Ukranian post-rockers Krobak are boasting a reinvigorated and expanded line-up for this new album, and Nightbound is a work of greater sonic depth as a result. Though the rhythm section are not to be underestimated, the strongest moments tend to be those where guitarist Igor and violinist Marko are trading melodic licks.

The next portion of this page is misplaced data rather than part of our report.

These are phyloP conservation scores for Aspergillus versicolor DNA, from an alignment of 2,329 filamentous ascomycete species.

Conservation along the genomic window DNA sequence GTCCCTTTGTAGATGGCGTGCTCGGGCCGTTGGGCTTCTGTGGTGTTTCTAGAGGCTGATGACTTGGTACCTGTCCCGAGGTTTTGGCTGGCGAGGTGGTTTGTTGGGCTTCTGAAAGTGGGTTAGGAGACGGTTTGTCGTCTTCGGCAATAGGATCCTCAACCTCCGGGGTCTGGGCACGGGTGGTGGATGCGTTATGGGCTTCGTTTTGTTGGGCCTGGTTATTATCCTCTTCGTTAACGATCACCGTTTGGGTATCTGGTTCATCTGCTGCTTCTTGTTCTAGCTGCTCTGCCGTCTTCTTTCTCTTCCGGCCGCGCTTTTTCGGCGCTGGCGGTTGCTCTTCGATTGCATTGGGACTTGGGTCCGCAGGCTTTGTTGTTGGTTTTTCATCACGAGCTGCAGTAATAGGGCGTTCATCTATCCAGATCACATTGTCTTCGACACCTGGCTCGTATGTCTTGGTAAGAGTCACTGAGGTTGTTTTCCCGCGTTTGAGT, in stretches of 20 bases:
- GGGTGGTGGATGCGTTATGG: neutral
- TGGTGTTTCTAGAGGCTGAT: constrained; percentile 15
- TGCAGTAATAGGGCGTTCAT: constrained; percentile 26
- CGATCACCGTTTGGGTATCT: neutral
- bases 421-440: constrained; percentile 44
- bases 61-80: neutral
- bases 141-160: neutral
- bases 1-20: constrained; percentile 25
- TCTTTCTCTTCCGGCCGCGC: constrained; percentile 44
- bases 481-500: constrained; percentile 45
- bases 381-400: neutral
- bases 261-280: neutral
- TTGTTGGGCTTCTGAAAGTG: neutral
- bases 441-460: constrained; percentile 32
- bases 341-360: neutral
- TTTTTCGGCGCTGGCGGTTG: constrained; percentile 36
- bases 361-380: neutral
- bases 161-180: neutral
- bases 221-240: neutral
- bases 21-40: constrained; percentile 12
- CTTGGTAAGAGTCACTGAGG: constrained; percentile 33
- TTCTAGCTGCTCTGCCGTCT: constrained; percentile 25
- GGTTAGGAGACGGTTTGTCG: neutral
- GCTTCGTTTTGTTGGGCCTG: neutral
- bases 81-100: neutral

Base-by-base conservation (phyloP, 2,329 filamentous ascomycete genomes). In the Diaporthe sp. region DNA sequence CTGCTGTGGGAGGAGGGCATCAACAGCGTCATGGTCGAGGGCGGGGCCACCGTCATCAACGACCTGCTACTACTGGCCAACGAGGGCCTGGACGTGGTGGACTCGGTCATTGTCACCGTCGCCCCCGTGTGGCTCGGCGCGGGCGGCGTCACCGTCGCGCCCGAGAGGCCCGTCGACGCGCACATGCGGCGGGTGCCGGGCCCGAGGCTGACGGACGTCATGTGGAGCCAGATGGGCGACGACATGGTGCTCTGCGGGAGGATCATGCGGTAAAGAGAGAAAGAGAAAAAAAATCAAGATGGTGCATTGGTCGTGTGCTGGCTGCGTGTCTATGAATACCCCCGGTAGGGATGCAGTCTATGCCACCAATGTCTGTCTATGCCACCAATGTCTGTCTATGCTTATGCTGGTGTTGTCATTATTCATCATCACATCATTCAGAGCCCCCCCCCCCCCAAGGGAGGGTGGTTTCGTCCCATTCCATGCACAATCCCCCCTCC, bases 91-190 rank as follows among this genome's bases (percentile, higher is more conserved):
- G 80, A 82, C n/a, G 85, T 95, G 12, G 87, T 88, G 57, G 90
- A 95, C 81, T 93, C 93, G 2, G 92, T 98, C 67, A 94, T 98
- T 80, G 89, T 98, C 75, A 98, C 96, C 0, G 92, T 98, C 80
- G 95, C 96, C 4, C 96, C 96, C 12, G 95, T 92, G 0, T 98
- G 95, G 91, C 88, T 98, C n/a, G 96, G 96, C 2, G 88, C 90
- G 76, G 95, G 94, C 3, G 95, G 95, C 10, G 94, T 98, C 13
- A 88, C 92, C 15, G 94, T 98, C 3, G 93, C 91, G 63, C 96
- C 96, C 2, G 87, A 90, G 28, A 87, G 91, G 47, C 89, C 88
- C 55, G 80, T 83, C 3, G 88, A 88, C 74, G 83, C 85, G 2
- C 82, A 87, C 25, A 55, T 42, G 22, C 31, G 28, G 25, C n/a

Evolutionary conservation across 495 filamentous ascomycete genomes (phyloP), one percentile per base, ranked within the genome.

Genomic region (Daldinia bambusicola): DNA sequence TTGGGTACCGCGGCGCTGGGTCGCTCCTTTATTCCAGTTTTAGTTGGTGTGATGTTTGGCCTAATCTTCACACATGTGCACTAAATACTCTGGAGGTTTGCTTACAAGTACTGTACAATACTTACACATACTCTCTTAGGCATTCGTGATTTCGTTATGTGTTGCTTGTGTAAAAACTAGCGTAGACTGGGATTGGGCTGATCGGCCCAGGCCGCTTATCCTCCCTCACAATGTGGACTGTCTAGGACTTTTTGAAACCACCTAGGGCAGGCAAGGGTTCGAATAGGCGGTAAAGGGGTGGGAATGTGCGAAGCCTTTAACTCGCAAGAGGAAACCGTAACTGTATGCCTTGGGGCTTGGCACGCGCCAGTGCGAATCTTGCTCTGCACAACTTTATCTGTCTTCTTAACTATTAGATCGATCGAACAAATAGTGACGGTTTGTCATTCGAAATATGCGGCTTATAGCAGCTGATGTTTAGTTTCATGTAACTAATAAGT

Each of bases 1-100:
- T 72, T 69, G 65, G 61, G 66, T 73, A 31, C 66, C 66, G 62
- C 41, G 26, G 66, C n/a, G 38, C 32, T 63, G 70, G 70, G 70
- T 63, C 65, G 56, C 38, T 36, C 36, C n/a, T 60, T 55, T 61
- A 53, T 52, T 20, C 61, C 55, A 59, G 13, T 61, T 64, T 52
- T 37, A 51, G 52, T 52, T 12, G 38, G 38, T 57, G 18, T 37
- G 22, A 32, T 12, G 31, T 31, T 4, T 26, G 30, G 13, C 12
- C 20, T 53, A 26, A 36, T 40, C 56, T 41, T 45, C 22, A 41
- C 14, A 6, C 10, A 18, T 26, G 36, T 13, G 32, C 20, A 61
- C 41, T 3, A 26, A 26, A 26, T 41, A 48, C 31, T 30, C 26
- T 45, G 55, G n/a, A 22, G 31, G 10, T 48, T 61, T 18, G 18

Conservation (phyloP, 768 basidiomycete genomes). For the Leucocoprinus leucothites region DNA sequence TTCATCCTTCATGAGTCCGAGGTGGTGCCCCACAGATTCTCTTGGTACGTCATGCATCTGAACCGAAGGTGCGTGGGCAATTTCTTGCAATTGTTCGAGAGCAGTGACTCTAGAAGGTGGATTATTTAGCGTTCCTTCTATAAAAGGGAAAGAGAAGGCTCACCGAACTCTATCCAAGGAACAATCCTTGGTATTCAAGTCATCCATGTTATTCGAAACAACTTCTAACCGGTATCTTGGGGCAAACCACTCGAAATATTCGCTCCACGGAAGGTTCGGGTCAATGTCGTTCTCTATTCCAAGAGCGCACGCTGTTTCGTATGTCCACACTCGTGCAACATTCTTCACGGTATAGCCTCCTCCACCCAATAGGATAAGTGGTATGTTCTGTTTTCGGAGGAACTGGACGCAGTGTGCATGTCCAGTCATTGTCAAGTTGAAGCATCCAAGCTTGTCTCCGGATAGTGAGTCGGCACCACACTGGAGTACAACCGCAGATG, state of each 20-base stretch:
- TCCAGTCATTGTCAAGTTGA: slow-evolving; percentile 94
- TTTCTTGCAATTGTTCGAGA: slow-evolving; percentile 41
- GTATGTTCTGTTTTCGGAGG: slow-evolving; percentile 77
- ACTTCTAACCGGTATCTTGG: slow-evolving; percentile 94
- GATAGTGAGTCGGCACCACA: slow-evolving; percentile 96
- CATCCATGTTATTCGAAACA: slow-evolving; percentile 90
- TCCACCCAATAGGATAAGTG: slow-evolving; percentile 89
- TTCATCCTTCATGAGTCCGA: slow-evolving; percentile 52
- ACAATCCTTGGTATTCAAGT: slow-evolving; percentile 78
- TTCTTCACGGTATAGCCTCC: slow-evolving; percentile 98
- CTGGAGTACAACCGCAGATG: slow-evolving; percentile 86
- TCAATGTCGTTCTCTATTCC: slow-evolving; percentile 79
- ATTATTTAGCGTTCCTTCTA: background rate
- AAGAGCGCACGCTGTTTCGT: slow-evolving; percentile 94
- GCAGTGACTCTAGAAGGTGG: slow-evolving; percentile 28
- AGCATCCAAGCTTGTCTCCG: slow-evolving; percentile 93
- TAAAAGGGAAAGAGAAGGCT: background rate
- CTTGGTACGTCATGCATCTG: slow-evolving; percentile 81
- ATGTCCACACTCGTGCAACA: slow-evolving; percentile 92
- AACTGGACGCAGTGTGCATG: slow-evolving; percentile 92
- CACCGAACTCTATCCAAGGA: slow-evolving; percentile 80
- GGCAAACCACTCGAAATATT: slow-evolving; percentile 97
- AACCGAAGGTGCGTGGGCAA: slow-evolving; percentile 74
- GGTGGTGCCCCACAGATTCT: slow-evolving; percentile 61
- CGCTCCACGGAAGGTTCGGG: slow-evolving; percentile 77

While here’s a hint of cult post-rockers Yndi Halda about proceedings, and a continual undercurrent of folk in their sound lending a 70s proggy edge, fundamentally Krobak sound like nobody so much as themselves. The album opener Stringer Bell at its best conjures some of the gauzy, sun-soaked genius that characterised US psych-rockers Sleepy Sun’s electric second LP, Fever. If desert rock and psych should seem strange sonic touchstones for a proggy post-rock album, then that’s just an indication of the gentle eclecticism of this release. No Pressure, Choice Is Yours meanwhile recalls to a small extent some of the more downtempo and abstract numbers from the first Steven Wilson solo album, Insurgentes, especially when more chromatic guitar riffs become the focus during the later passages in the song. So Quietly Falls the Night is undoubtedly the album highlight, with the band’s folk elements and psych guitars coalescing into something powerful and evocative. If you like your post-rock with a side of classic prog, then this might be the gateway album for you.